After Petrosino’s murder, the American consul, Bishop, found in Petrosino’s valise, a piece of paper written in the detective’s handwriting: “Cascioferro, resident of Bisaquino, a dreaded criminal.”
The policeman had carried his killer’s name. The murderer his victim’s photograph.
Joe Petrosino’s body was returned to New York and buried in St. Patrick's old cathedral where, in 1907, he had married his sweetheart Adelina Saulino. The funeral ceremony witnessed by over 250,000 people became a major event in the New York calendar. The funeral procession took over five hours to travel from the church to the grave where he was laid to rest in Calvary Cemetery, in Brooklyn. His widow received a city pension of $1000 a year to support herself and her daughter. She lived on with her memories, for another 48 years, dying in 1957 at the age of ninety-nine.
There are still traces in New York of that brave police officer, one hundred years after his brutal murder. In lower Manhattan, on the corner of Lafayette and Kenmare Streets, sits the Lieutenant Giuseppe Petrosino Park and monument. It is small, littered with garbage, and ignored by the public. Ironically, across from the north-west corner, on the junction of Lafayette and Spring Streets sits a building that in the 1930s was a hub of anarchist and mob activity.
His photo hangs on the wall on the 13th floor of One Police Plaza, commemorating the only officer of the force killed in the line of duty outside of America.
Joe Petrosino's life and death was the subject of one of the first feature length films (silent) ever produced in the U.S.: 'The Adventures of Lieutenant Petrosino' made in 1912, by the Feature Photoplay Company of New York, produced and directed by Sydney Goldin.
On the night of Petrosino's murder, Vito Cascioferro dined with a Sicilian parliamentary deputy, the right honourable De Michele Ferrantelli, who supposedly had the best cook in Sicily. Vito loved his food, as his huge belly testified. Some legends have it, he had enjoyed the meal, leaving between courses, to shoot Petrosino, giving him the coup de grace as the seriously wounded detective slumped against the garden fence, and then returning to savour the delights of the cassata, coffee and grappa, and his favourite monogrammed Hungarian cigarettes. The deputy and his guests swore on oath that Cascioferro never left the table that night.
Privately, Don Vito made no secret of his role in the killing. “My action,” he claimed, “was a disinterested one and in response to a challenge I could not afford to ignore.”
Every Wednesday following the execution of Petrosino, Cascioferro dined with his friend the politician, on the same meal, that has become a legend in Palermo, and is still created to this day in some of the better restaurants there. It consisted of roasted olives followed by chauchas (green beans) in mint, then salmon garnished with hinojo seeds, which preceded the course of baked lamb in lechtal sauce. It ended with a special Sicilian cassata.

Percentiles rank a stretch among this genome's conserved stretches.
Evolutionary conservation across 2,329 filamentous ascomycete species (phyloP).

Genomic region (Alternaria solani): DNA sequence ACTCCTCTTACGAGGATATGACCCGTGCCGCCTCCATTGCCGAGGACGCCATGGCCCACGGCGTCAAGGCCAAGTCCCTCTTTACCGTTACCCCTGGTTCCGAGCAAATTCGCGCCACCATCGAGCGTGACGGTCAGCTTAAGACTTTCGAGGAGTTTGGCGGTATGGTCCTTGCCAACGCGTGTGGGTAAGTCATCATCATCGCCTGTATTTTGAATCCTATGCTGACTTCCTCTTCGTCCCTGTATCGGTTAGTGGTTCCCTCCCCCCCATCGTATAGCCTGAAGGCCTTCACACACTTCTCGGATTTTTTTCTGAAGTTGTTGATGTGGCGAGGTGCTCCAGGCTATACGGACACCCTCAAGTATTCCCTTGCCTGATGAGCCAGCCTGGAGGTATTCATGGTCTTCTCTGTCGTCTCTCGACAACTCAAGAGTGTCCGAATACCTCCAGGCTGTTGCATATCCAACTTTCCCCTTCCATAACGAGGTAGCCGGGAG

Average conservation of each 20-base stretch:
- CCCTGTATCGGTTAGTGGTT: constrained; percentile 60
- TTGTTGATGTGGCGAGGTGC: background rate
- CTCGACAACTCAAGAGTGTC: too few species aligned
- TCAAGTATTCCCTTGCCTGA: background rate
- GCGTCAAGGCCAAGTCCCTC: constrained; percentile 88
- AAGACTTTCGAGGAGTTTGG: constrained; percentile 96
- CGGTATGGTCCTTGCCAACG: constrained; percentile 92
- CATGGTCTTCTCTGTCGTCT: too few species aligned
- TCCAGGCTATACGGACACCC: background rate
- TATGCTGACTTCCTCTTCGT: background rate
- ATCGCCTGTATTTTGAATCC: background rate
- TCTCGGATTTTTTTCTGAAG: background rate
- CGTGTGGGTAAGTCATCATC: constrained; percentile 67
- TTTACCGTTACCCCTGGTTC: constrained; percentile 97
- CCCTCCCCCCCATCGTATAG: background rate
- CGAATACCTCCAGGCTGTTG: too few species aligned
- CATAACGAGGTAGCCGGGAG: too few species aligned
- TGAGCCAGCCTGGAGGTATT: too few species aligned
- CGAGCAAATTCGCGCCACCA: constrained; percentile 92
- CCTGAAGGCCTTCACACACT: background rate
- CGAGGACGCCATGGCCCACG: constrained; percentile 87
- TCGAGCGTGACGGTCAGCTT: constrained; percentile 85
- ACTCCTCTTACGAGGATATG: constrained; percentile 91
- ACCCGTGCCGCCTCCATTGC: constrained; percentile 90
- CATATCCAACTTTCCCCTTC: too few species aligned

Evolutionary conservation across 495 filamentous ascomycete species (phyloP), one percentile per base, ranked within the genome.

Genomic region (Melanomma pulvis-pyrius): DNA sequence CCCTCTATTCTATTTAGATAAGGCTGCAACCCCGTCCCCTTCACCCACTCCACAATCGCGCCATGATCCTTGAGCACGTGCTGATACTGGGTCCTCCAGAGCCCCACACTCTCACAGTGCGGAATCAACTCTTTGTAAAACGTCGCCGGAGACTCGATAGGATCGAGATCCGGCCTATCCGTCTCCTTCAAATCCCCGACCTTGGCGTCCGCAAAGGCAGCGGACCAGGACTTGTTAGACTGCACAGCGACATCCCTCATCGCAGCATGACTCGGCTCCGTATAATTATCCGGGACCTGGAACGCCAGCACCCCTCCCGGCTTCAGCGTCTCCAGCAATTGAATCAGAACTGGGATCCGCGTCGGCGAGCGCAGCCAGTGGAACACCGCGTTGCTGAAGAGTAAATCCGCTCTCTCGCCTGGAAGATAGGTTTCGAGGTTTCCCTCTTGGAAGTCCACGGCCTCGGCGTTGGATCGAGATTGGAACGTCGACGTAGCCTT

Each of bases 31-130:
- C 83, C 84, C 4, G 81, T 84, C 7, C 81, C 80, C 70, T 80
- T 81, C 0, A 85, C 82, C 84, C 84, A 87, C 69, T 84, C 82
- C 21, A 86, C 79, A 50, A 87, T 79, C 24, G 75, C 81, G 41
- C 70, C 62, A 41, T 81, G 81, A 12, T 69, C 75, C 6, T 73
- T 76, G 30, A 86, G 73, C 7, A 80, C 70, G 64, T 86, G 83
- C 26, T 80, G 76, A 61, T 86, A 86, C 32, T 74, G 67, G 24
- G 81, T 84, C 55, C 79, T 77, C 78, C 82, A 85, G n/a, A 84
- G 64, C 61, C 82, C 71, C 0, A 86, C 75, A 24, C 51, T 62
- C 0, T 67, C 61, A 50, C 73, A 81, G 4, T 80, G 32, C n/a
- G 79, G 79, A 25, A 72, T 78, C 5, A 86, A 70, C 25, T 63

It is apparently a meal to die for.
By the time Petrosino lay dead on the rain washed cobblestones of the Piazza Marina, Vito Cascioferro, at the age of 47, was at the top of his profession. If not the capo di tutti capi, he was the nearest thing to the boss of bosses in the Sicilian Mafia. He held power over at least seven major Mafia cosche, or families, in Palermo province: Bisacquino, Campofiorito, Corleone, Contessa Entillina, Chiusa Scalfani, Burgio and Villafranca Sicula, as well as some of the districts of Palermo City, and his presence and word appeared to be honoured by the capos of gangs he didn’t officially control. Prominent figures on both sides of the law owed him favours, and rumour had it that if he felt so inclined, he could arrange the recovery of any property stolen anywhere in Sicily. It was largely because of his presence and forceful personality that the Mafia flourished through the first thirty years of the twentieth century, and in Rome, legislators knew what was expected of them in return for his ability to deliver votes when needed.
He established his image as an enlightened modern man of the twentieth century by making a pioneer trip in a hot-air balloon. He is accredited with creating the framework of extortion called pizzi, an onomatopoeic word in the Sicilian dialect which translates roughly into English as “rackets.” Pizzi is the beak of a small bird, and in his usual conservative and understated way, Cascioferro spoke of levying a “toll” calling it in Sicilian: fari ragnari a pizzi- “wetting the beak.”
“Don’t be greedy” he would say, “you have to skim the cream off the milk without breaking the bottle.”
His descendants are still wetting the beak to this day, across Sicily.